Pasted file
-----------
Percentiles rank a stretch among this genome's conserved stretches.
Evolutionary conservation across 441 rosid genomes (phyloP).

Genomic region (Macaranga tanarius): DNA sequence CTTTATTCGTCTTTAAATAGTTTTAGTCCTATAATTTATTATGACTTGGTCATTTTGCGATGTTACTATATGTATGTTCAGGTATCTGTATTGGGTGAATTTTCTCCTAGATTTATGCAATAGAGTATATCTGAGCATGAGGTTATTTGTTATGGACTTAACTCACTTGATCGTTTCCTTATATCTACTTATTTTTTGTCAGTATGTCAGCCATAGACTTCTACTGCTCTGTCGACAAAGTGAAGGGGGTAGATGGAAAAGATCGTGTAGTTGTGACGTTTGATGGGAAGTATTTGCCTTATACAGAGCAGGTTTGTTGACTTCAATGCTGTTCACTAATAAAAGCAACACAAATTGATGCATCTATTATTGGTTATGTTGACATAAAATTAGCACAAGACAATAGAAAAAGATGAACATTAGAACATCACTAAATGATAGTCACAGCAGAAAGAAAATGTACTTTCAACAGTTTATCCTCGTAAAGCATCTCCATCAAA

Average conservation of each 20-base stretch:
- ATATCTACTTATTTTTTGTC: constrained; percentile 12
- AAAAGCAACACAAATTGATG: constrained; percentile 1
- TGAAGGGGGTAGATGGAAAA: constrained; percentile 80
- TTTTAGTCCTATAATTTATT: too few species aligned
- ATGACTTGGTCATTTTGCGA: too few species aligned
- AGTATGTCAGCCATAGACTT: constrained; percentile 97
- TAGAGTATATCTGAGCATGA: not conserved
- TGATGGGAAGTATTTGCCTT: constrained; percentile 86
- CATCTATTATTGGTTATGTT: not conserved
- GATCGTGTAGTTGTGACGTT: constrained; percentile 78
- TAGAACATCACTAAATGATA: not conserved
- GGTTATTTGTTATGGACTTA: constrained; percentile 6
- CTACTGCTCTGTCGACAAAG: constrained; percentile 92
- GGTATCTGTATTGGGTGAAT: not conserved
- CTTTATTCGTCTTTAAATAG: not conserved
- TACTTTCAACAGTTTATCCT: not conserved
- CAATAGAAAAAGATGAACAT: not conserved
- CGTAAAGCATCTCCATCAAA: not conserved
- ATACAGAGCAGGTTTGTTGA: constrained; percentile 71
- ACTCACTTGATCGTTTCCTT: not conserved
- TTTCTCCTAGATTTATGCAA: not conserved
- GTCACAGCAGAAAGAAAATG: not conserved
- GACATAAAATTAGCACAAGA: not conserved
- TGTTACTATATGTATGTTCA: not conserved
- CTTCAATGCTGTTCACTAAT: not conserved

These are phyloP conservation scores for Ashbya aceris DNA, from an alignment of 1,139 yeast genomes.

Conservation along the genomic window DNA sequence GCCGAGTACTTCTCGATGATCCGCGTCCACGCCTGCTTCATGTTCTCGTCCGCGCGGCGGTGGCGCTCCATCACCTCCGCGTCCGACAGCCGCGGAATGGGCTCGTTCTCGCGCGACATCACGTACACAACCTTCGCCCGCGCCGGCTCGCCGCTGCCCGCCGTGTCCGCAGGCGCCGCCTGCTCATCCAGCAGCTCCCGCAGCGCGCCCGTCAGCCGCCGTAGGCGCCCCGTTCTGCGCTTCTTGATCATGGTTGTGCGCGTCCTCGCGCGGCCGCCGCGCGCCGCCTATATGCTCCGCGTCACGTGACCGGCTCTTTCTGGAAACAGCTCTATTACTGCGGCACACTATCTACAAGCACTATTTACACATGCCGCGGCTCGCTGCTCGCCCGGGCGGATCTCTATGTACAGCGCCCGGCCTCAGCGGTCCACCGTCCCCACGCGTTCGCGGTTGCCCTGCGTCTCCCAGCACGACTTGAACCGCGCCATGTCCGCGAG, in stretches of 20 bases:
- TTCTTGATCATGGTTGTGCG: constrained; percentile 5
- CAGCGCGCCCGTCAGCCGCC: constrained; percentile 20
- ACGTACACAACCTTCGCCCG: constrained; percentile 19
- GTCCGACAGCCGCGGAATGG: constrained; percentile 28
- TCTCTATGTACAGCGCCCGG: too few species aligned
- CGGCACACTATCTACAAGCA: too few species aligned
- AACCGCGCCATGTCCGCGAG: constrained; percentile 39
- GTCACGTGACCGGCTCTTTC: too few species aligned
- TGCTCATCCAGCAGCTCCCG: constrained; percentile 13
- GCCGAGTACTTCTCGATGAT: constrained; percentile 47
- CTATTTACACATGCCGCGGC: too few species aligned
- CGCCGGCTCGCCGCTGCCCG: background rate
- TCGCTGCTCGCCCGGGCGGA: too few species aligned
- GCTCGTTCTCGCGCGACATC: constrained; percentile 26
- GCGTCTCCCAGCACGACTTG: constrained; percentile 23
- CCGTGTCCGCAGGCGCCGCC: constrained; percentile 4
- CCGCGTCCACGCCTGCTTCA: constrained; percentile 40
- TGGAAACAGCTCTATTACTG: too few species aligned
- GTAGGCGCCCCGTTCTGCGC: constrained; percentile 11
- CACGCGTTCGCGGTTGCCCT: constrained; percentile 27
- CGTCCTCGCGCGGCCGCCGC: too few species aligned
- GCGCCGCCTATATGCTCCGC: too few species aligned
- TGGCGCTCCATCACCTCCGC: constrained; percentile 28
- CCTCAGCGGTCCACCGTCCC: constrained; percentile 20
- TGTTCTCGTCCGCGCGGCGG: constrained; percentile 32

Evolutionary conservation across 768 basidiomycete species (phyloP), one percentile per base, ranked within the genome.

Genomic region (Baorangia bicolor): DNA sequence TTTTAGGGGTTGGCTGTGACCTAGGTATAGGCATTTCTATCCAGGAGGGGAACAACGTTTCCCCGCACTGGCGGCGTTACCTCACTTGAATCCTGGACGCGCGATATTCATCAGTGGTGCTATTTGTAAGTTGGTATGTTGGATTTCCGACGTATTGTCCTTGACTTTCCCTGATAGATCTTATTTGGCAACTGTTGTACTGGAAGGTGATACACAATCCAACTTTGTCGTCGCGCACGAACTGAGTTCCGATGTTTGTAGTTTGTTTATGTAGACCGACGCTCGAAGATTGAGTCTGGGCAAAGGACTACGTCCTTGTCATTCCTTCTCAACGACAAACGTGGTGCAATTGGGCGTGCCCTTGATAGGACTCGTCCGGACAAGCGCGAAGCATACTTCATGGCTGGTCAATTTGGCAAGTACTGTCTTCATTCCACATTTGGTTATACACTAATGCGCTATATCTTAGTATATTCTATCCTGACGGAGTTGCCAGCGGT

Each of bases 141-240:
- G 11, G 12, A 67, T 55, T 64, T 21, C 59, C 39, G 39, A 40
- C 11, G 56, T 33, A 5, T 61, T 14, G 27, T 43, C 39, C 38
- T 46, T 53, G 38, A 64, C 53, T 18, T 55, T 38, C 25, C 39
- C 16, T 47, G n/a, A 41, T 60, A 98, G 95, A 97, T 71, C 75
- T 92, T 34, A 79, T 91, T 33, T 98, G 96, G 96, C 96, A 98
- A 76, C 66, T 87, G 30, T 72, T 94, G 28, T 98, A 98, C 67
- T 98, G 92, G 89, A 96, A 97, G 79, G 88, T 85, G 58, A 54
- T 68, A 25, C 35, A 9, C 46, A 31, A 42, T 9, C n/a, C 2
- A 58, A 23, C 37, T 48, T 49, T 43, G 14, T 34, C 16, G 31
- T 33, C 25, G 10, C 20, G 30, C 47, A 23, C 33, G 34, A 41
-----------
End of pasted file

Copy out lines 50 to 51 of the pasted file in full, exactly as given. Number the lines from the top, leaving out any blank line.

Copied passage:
- GTAGGCGCCCCGTTCTGCGC: constrained; percentile 11
- CACGCGTTCGCGGTTGCCCT: constrained; percentile 27